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Floral Notes: Putting the garden to bed

— Before long the snow will fly, and once again, the vow is made to finish garden chores before I need to wear ski hat and insulated gloves, beyond the sun hats and gardening gloves of now.

Afternoon is a more pleasant time to be outside, with the grass dried and the sun warming my bent-over back, but if the morning is spent with indoor chores, my energy for the day is spent, too.

It’s a healthy premise for both muscles and mind to limit the amount of time you work on the garden. Amazing what can be done in a quick hour or two, when tools are easily kept at hand, with buckets and gloves.

Many years ago, I discovered that every season has the perfect tools and receptacles for the weeding and debris of the beds. When deadheading flowers, a bucket and small clippers will work well.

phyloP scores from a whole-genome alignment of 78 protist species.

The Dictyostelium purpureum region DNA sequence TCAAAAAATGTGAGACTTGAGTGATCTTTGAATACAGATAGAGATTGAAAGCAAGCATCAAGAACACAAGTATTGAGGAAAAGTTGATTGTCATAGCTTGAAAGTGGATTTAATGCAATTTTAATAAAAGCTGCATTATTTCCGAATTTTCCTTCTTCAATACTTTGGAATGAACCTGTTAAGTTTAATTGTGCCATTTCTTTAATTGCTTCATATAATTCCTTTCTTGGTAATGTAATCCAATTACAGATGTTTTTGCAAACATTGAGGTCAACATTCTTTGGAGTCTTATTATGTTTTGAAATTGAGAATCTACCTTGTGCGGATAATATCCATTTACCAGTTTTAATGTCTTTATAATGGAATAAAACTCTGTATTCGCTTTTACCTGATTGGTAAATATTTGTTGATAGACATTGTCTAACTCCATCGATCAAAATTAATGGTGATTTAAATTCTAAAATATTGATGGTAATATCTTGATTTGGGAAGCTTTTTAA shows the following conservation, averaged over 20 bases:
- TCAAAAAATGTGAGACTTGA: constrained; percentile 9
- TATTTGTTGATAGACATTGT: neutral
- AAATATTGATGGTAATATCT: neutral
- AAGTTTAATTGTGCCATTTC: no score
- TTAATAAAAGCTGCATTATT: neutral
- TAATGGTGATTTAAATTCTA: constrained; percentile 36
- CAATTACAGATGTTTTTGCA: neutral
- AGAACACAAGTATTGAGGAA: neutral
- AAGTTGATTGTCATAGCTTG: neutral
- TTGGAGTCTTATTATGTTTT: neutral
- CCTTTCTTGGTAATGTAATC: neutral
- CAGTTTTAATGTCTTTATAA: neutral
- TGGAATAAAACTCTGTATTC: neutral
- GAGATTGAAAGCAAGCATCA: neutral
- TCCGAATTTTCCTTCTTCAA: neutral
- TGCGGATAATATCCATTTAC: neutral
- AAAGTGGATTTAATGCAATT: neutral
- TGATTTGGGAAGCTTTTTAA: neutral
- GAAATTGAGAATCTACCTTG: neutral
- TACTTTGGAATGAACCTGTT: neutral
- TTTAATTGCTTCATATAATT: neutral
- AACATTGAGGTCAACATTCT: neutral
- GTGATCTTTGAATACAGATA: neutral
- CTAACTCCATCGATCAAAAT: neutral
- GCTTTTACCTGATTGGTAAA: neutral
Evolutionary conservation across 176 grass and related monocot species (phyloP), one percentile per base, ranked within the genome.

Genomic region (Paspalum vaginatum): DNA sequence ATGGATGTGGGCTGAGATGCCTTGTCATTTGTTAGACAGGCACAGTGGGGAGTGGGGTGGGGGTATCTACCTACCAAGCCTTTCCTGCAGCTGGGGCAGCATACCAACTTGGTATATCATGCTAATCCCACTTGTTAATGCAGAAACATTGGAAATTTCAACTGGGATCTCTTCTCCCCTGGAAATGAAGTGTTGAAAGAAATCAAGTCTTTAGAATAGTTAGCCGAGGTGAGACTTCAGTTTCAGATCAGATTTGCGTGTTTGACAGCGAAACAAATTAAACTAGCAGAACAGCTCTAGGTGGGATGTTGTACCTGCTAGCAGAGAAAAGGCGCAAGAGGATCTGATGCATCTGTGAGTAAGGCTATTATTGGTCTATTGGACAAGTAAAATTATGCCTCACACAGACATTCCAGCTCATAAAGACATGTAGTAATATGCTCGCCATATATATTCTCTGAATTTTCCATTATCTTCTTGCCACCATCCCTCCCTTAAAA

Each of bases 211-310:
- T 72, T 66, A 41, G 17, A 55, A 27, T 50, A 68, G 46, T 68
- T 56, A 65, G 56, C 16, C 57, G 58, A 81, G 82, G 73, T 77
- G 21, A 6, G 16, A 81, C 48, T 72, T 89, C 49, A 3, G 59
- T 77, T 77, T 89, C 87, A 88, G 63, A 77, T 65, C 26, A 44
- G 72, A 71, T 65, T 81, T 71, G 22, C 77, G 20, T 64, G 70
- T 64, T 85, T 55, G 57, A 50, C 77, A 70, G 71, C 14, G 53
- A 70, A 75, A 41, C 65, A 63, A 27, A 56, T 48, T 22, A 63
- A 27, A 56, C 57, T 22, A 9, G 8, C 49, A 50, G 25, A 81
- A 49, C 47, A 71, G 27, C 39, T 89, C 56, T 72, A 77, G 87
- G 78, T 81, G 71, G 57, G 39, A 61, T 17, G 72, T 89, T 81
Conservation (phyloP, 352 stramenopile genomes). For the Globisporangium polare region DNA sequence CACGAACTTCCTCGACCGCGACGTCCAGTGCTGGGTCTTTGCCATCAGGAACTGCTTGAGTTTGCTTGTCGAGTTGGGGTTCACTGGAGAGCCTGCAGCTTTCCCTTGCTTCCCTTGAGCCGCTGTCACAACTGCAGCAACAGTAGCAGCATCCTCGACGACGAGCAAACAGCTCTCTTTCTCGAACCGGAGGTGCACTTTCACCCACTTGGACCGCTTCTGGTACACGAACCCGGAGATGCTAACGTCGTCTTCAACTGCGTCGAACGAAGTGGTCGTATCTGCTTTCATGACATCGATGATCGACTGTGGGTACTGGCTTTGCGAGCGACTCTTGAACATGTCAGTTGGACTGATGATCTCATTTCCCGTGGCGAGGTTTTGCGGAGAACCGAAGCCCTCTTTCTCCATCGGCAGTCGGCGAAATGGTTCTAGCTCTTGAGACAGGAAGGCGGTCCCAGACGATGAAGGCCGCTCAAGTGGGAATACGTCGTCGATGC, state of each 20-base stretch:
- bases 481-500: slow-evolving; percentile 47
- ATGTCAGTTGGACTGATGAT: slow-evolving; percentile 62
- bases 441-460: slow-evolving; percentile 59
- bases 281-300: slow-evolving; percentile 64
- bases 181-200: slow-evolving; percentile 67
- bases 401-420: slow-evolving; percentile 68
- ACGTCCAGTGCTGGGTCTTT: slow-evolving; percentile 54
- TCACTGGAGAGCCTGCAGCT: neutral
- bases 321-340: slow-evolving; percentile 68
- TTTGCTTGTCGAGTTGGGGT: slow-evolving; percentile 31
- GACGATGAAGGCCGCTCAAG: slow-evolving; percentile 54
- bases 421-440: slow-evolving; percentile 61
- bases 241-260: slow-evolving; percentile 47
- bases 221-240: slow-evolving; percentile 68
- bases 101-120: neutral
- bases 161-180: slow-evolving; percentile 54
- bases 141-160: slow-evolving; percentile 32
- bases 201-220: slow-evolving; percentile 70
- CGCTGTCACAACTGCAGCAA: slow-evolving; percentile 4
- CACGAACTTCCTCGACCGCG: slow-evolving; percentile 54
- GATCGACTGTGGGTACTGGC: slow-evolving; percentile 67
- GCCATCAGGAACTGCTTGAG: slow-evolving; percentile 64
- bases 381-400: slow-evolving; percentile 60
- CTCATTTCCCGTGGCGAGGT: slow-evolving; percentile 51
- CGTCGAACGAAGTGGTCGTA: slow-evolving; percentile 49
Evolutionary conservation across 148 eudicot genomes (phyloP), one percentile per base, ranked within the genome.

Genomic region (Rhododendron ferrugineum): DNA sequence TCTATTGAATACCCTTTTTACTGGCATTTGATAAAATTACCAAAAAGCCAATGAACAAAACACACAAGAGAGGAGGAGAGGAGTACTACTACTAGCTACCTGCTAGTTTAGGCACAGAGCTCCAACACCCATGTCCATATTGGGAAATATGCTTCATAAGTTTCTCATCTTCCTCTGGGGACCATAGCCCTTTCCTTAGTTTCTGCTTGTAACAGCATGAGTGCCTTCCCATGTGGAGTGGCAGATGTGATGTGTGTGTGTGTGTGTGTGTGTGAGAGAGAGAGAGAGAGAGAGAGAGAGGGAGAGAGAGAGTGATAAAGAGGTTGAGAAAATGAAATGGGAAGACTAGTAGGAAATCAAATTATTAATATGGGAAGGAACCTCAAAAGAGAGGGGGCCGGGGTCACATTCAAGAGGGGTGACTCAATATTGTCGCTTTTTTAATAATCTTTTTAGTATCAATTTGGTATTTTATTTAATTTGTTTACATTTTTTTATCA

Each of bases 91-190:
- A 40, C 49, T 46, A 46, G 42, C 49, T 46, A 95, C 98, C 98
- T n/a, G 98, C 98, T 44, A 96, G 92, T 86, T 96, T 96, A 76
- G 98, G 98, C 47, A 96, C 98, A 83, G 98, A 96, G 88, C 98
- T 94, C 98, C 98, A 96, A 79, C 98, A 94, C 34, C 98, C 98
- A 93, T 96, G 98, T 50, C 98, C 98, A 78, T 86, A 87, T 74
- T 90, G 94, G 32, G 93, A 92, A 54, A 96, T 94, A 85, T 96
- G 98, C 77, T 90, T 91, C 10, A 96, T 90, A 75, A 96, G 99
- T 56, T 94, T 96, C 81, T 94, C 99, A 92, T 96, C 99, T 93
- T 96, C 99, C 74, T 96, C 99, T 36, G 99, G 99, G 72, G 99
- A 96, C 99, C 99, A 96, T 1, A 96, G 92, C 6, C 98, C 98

In the final cleanup, a pair of long handled hedge clippers, both a light and heavy duty one, join my stash of old sheets in my quest for neatness.

The sheets tied by their corners when full, hold an amazing amount, cut long and thrown down on the ground, easily stacked in the wagon or wheelbarrow with a bungee cord to stabilize the load.

A useful memory tool for what needs cutting is a rhyme made up and taught to all my garden club tours, “If it’s brown, cut it down.” With the exception of those plants with winter interest of seed pods or swaying ornamental grasses, a brown plant is no longer working for the good of the roots.

Where you cut down to is important, too. Perennials do not need stumps left, next year the new growth has to fight through it and next fall there is a thatch of two years’ to cut; it just keeps compounding. It looks so severe, but does no harm to the plant. Real gardeners have to get tough!

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